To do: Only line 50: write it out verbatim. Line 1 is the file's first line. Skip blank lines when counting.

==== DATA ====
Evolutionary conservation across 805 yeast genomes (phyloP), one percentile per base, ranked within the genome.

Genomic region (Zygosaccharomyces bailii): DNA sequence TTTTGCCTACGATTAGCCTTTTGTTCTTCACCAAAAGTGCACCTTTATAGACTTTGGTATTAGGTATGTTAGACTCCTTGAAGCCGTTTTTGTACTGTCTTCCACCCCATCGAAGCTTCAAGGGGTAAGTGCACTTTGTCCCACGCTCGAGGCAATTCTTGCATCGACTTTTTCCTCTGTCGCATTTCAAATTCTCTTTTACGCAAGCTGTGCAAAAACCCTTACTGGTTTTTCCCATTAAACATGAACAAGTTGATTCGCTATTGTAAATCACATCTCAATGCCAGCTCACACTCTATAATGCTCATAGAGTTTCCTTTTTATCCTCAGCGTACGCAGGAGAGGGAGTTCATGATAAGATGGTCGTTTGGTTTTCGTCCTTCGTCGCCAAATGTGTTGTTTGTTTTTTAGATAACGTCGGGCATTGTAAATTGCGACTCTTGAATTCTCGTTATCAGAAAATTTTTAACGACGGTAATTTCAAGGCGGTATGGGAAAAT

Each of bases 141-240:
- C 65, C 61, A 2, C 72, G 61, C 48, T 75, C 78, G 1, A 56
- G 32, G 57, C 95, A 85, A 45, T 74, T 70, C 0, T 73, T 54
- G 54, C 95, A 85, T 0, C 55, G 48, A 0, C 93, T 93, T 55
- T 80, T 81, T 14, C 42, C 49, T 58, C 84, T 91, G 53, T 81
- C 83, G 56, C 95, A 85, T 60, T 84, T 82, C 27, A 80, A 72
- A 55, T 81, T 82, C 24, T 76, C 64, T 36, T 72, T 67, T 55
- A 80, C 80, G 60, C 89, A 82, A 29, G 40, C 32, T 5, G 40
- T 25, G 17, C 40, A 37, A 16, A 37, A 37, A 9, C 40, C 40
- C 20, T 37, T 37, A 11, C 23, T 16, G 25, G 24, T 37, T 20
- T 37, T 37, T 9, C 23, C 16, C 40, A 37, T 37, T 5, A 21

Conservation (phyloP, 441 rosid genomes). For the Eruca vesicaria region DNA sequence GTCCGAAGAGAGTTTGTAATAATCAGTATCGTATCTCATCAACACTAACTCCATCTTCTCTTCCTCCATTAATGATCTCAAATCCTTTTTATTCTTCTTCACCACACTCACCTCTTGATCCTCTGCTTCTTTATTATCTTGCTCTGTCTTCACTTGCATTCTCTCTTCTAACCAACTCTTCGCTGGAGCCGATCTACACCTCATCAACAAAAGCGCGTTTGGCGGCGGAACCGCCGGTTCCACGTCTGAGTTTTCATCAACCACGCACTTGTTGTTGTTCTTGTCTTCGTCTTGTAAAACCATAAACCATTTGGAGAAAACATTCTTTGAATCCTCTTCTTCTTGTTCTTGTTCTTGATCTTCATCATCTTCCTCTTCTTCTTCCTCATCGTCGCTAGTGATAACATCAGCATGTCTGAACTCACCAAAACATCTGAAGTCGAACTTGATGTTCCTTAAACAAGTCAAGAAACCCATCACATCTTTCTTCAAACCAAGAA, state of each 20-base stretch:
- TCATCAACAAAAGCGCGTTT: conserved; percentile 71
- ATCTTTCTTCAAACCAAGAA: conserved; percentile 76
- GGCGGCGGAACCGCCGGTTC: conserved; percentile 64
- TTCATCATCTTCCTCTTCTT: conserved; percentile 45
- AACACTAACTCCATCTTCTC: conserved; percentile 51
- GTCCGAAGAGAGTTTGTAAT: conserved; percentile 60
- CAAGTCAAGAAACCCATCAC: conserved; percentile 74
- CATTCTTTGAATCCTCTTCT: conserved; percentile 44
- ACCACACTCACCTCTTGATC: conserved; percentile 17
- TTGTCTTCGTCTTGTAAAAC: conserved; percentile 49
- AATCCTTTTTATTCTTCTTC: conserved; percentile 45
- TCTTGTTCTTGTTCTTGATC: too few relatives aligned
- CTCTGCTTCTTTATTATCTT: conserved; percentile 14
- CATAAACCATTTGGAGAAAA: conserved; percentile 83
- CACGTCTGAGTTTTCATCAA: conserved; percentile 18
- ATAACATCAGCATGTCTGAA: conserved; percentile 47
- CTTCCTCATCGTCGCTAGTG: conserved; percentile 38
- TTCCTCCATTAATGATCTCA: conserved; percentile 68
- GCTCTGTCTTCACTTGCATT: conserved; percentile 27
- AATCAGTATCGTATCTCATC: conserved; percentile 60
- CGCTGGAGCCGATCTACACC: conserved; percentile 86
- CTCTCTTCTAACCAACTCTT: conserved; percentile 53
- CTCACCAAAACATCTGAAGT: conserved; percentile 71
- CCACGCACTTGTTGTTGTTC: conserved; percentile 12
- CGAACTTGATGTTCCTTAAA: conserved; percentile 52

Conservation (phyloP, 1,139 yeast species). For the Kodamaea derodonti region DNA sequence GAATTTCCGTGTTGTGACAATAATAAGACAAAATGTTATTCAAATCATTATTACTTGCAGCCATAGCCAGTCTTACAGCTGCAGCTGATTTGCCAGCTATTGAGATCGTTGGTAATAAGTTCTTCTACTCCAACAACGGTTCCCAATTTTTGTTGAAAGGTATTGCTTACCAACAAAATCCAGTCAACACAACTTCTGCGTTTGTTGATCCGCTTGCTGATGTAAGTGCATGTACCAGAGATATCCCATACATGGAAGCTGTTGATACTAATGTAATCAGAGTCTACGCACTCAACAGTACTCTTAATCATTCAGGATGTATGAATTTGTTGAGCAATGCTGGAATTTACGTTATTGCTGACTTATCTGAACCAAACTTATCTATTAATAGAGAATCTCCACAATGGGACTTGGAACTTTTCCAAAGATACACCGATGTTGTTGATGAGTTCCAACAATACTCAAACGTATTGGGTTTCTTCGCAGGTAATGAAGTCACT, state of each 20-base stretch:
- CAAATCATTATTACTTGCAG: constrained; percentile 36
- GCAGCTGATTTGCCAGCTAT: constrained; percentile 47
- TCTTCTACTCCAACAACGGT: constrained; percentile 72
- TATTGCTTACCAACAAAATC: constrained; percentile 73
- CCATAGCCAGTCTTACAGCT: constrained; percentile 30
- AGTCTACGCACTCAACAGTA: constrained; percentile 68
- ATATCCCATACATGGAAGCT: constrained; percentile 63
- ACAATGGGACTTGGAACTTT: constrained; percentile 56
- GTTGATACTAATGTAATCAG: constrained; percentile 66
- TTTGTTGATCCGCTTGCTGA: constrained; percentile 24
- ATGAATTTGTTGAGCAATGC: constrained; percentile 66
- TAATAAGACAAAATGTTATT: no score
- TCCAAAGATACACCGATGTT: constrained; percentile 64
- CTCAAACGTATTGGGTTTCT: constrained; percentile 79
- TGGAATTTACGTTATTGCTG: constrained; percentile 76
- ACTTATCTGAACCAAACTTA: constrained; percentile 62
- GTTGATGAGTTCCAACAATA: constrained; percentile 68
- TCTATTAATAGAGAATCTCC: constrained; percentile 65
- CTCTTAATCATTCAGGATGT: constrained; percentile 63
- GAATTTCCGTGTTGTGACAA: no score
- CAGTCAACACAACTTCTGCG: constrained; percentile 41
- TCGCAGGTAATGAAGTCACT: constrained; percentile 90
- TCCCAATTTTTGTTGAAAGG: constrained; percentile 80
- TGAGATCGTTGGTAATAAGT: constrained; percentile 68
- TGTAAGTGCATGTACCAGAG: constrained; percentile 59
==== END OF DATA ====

- TTTGTTGATCCGCTTGCTGA: constrained; percentile 24